To challenge this result, the couple's three children would have had to come up with money to pay for the lawsuit, which the CPA knew two of the three did not have. They would also have had to work together, something he knew they would be unable to do because of family friction he'd helped to foment.
The most practical and cost-effective way to address financial abuse is to prevent it from occurring. When it does happen, the quicker and swifter the response, the better the odds of some retribution. Even so, the cost - in terms of dollars, time and emotional trauma - will likely be quite substantial.
Abuse comes in many forms and from many sources. To protect clients, advisors need to think in broad terms about the exposure any client could face. Mitigating the risks of financial abuse can be relatively simple, but too often is left till it is too late, because clients simply don't view themselves as at risk.
One of the most important steps is to coordinate a planning team. Common to almost every form of financial abuse is the fact that acts are committed surreptitiously. If you are in communication with your client's CPA, lawyer, insurance consultant and other advisors, you are more likely to be able to identify risk points, especially another advisor who hasn't been honorable.
Often, clients will disclose certain assets to one advisor and not another. It is often these orphan assets that fall prey to abuse. Educate clients that if any of their advisors recommend a significant planning step - say, purchasing a life insurance policy whose premium is 50% of the client's annual earnings - other advisors should be consulted.
Any advisor who dissuades a client from getting the perspectives of other members of the planning team should be viewed as suspect. If the recommendations are reasonable, the recommending advisor should be pleased to have them reinforced by other professionals on the planning team.
The biggest impediment to a team approach is almost always a client's distaste for professional fees. You may need an educational process about how prevalent, broad, surreptitious and sinister financial abuse can be, and how even intelligent, aware and healthy clients can be taken scammed.
The costs of preventing abuse are quite modest compared with the loss that might be prevented. In addition, regular communications with the entire team will almost assuredly lead to better planning overall.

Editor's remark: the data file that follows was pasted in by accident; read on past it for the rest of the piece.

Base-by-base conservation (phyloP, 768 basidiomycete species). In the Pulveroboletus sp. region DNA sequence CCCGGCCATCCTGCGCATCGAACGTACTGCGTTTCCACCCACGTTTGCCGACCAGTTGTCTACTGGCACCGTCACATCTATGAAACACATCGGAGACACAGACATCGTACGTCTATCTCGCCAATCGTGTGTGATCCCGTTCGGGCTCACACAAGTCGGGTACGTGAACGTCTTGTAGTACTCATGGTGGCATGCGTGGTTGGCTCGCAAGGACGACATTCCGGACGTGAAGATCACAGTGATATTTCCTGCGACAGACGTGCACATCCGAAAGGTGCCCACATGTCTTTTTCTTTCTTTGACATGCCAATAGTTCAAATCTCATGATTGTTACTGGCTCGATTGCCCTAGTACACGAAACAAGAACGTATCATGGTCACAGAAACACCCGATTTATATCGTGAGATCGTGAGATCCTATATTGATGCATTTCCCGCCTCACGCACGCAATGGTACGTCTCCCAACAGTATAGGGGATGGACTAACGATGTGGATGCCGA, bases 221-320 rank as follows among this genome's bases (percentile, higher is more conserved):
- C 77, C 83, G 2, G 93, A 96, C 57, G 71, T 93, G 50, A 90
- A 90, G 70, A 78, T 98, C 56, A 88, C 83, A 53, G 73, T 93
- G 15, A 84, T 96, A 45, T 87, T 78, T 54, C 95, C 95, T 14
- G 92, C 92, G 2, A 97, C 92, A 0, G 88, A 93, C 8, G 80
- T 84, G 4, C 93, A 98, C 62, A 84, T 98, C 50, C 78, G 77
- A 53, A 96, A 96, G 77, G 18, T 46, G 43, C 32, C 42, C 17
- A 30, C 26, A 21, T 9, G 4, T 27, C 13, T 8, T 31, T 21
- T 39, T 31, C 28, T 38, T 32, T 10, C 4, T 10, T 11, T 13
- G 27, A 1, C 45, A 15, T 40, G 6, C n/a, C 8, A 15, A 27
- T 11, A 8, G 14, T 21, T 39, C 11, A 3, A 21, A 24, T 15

Another tactic: Hold regular reviews. If a new will was signed you were not aware of, find out why. Identifying abuse early might permit simple correction.
Transparency is the best prevention for many forms of abuse. In the examples in which CPAs orchestrated abuse, planners and other advisors were intentionally left out of all discussions. If any advisor tries to minimize your involvement, blow the whistle. If the estate planning attorney objects to your participating in the planning process, perhaps out of concern that it will reduce his or her position, insist on involvement. Similarly, planners should include the client's CPA and attorney in at least an annual review meeting.
Integrate checks and balances into the process. The more checks that exist, the safer the client will be. Have duplicate monthly statements sent to a trusted family member or perhaps your client's CPA - anyone other than the agent under the client's power of attorney (or trustee under the client's revocable trust).
If a client is elderly or has health issues, encourage a periodic evaluation by an independent care manager whose report can be circulated to key family members and the planning team. This might be done once a year if the health or cognitive concerns are still minimal.
Use an institutional co-trustee on trusts. There is no shortage of high-quality institutions that can serve as administrative trustees, enabling the advisor to continue to manage a client's wealth. Inserting an institutional trustee, even in a mere administrative capacity, brings another layer of independence to the team.
Help the client to simplify and organize all of his or her financial and legal affairs. It is common to have an estate planning meeting in which a wealth manager who thought he was managing all the client's investment assets discovers that there are a half-dozen other accounts he hadn't been told about.
Even if a client insists on working with several advisors, everyone should be involved and have the big picture. Ideally, a client should consolidate.
Bills and credit cards should be shifted to auto-pay and deposits made automatically, to the extent feasible. Have clienta sign up for a credit monitoring or fraud detection service. Suggest a client use a post office box to minimize the risk that someone will tamper with his or her mail.